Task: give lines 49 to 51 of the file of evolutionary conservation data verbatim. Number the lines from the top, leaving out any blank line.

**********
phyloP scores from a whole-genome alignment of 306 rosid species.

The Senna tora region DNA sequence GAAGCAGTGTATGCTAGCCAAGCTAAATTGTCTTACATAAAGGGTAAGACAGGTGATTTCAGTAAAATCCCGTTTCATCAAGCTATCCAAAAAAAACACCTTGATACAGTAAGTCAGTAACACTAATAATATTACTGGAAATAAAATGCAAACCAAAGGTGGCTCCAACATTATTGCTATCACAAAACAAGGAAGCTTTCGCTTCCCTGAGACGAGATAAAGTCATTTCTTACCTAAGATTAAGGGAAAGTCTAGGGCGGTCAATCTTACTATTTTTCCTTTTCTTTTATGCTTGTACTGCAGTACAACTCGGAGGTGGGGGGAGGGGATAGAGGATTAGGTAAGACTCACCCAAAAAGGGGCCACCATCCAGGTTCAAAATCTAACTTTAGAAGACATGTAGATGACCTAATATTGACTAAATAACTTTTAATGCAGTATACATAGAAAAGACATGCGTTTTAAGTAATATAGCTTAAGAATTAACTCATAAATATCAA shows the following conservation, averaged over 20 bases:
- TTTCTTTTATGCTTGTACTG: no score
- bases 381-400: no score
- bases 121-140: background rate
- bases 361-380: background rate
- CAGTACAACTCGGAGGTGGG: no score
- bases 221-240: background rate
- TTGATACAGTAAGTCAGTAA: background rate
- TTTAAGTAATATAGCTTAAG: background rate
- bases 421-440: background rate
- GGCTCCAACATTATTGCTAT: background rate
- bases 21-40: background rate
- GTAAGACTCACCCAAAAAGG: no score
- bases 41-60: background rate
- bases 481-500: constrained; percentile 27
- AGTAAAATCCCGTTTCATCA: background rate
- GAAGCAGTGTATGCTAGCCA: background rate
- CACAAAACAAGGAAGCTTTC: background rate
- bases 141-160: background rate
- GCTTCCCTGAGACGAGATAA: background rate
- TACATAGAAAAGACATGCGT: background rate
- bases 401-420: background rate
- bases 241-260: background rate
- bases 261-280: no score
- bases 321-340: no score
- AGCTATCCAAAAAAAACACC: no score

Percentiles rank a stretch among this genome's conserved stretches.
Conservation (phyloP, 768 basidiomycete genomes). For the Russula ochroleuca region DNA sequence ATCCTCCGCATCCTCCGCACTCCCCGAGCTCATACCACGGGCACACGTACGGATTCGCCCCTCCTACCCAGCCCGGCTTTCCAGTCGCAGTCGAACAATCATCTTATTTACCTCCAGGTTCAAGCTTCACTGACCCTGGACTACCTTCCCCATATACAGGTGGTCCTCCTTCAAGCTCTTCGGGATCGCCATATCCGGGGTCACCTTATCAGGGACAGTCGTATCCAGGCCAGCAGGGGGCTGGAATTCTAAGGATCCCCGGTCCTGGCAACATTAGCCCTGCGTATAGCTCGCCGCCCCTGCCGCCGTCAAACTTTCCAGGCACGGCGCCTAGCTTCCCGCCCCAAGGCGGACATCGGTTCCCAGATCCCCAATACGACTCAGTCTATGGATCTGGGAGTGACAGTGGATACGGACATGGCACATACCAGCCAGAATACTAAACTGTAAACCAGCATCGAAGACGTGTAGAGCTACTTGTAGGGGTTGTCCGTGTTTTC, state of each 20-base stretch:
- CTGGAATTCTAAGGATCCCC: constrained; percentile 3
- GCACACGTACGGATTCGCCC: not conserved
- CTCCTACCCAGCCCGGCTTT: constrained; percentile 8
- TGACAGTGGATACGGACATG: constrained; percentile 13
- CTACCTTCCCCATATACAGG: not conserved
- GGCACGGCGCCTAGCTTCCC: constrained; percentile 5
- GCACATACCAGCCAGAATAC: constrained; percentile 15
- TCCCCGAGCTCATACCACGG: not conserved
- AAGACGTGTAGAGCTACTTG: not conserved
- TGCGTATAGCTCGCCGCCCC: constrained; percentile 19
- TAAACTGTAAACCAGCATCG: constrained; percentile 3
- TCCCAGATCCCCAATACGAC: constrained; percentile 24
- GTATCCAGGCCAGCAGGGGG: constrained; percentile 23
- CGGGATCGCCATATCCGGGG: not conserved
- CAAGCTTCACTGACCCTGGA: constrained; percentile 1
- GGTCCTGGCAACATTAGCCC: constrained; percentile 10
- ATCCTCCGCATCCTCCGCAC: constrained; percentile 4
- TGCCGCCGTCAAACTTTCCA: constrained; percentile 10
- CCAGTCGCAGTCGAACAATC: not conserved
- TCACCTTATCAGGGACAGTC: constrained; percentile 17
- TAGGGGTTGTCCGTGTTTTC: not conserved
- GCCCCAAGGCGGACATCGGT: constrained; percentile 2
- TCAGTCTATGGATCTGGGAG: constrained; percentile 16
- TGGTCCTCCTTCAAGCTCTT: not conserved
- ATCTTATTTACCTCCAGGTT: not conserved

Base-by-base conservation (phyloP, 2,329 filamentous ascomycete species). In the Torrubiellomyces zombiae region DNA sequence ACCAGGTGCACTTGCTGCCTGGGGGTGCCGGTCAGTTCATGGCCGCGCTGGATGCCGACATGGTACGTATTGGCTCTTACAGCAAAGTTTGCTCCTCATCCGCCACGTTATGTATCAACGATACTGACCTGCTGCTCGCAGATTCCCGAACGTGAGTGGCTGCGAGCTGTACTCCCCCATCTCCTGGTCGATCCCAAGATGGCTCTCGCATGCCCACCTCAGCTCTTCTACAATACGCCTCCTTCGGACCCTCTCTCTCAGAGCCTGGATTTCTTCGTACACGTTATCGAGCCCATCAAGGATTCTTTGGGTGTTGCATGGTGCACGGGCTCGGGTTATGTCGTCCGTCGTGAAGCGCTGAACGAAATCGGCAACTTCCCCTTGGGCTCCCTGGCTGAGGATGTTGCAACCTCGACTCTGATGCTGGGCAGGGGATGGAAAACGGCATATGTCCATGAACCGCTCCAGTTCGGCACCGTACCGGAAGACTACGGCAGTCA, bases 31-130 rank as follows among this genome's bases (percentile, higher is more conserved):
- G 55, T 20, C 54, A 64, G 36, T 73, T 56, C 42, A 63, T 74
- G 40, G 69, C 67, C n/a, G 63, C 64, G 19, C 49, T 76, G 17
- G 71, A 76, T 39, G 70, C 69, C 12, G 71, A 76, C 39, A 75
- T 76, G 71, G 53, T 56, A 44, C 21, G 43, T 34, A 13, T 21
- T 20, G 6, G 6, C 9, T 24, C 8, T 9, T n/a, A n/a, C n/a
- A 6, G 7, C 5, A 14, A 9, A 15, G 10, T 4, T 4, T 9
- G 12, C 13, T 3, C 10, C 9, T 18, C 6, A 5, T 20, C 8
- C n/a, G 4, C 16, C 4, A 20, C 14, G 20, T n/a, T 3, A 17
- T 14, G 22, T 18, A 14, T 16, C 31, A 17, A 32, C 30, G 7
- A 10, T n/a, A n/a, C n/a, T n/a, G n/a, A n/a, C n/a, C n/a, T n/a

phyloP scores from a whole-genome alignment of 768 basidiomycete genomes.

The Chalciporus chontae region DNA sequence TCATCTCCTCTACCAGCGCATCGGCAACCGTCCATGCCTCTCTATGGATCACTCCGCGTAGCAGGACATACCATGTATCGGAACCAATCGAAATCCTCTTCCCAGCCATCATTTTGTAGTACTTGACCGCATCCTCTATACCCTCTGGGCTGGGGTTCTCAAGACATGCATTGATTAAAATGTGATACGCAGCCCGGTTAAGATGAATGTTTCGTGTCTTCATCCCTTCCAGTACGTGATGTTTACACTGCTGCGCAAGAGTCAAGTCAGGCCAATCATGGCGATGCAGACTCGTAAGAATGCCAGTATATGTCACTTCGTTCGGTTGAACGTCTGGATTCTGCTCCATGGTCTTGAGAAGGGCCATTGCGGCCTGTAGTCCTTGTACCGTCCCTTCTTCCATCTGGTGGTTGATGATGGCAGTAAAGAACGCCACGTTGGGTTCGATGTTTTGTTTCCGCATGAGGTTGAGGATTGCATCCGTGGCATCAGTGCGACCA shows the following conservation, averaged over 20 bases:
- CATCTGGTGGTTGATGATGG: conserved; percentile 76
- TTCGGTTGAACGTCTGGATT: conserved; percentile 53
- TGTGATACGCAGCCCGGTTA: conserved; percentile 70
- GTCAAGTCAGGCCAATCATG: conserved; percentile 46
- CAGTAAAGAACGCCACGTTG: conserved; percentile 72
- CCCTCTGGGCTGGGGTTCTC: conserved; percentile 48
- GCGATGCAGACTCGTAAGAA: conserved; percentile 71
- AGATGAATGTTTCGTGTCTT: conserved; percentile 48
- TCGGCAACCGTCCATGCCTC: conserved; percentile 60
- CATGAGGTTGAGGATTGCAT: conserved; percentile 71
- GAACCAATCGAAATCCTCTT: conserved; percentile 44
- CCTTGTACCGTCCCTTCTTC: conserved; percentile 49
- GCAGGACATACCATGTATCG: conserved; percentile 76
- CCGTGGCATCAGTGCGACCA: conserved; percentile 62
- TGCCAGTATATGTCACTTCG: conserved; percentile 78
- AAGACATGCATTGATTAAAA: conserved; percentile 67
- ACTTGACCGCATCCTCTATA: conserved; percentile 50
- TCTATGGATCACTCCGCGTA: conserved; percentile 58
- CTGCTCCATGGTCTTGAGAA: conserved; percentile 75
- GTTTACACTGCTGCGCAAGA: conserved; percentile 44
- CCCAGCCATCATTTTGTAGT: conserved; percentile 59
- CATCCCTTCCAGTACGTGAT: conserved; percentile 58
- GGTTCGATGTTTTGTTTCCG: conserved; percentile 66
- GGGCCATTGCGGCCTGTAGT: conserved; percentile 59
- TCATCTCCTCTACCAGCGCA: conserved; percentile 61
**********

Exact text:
- TCACCTTATCAGGGACAGTC: constrained; percentile 17
- TAGGGGTTGTCCGTGTTTTC: not conserved
- GCCCCAAGGCGGACATCGGT: constrained; percentile 2